Disaster Assistance Organizations

  • Greater Houston Community Foundation:

The Mayor of Houston has set up the Hurricane Harvey Relief Fund, housed at the Greater Houston Community Foundation:


To donate directly to this fund:



  • Center for Disaster Philanthropy:

The center has set up the Hurricane Harvey Recovery Fund, and provides updated information for philanthropy and donors on Hurricane Harvey and how to provide support:



  • Texas VOAD (Voluntary Organizations Active in Disaster):

A good list of nonprofits and agencies to review for possible support in Hurricane relief efforts. VOAD is considered a strong local convener and coordinator and is led in part by the OneStar Foundation, whose mission it is to build the capacity of the Texas nonprofit sector. 



  • All Hands Volunteers:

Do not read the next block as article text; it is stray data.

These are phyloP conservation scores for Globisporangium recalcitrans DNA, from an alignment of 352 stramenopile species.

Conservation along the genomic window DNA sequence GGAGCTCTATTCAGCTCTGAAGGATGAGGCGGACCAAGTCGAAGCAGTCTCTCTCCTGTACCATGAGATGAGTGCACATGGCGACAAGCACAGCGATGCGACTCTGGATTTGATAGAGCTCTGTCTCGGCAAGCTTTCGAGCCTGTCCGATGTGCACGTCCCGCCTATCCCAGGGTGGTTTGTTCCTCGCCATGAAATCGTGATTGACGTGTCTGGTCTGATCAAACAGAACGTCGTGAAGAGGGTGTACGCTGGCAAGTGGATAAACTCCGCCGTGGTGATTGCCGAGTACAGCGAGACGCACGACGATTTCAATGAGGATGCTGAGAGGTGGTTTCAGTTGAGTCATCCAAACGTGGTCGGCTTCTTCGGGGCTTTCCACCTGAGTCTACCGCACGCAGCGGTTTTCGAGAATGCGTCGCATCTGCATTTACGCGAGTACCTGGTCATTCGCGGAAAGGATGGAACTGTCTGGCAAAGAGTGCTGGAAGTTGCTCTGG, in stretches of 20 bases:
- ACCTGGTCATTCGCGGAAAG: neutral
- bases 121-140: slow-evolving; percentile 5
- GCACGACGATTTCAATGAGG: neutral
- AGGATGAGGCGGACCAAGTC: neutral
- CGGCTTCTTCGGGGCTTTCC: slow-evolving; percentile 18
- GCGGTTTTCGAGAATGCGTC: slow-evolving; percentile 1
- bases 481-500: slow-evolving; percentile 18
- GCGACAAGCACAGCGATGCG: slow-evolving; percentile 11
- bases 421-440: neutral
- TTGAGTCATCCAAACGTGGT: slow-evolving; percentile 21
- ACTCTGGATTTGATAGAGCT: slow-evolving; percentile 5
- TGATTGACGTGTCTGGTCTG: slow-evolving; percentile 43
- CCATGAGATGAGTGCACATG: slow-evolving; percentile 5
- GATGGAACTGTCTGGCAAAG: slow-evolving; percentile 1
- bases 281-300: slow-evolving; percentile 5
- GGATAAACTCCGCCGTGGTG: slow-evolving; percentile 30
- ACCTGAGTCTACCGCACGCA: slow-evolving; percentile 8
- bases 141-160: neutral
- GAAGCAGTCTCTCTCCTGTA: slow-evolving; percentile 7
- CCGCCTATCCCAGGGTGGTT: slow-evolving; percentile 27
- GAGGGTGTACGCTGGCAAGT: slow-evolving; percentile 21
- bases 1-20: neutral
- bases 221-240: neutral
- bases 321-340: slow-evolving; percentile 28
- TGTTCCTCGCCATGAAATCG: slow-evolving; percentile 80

Its response team has multiple teams on the ground and a commitment to stay for two years. This organization’s work is the essential next step after the life-saving work of emergency responders wind down.



  • American Red Cross-Texas and Louisiana Gulf Coast and response to Hurricane Harvey:


  • Americares:

Providing emergency medicine and supplies, distributing water, and mobilizing medical outreach with our local partners. 



  • Clean the World:

Clean the World is providing disaster relief hygiene kits in the aftermath of Hurricane Harvey. Donations are needed to help purchase the supplies in the kits and to get them out to affected areas. It has been working with individual organizations in Houston and has been given specific instructions on supply needs. The greatest need is financial support.



  • Coastal Bend Disaster Recovery Group:

From its website: The Coastal Bend Disaster Recovery Group (CDRG) based on the Texas Gulf Coast is a state-recognized long-term recovery nonprofit group created to address the unmet needs of Coastal Bend area residents affected by disaster. In the wake of Hurricane Harvey, areas of the Coastal Bend will no doubt be devastated and long-term recover needs of the under-served population will emerge. (Donations, via the link, are accepted through the Coastal Bend Community Foundation.)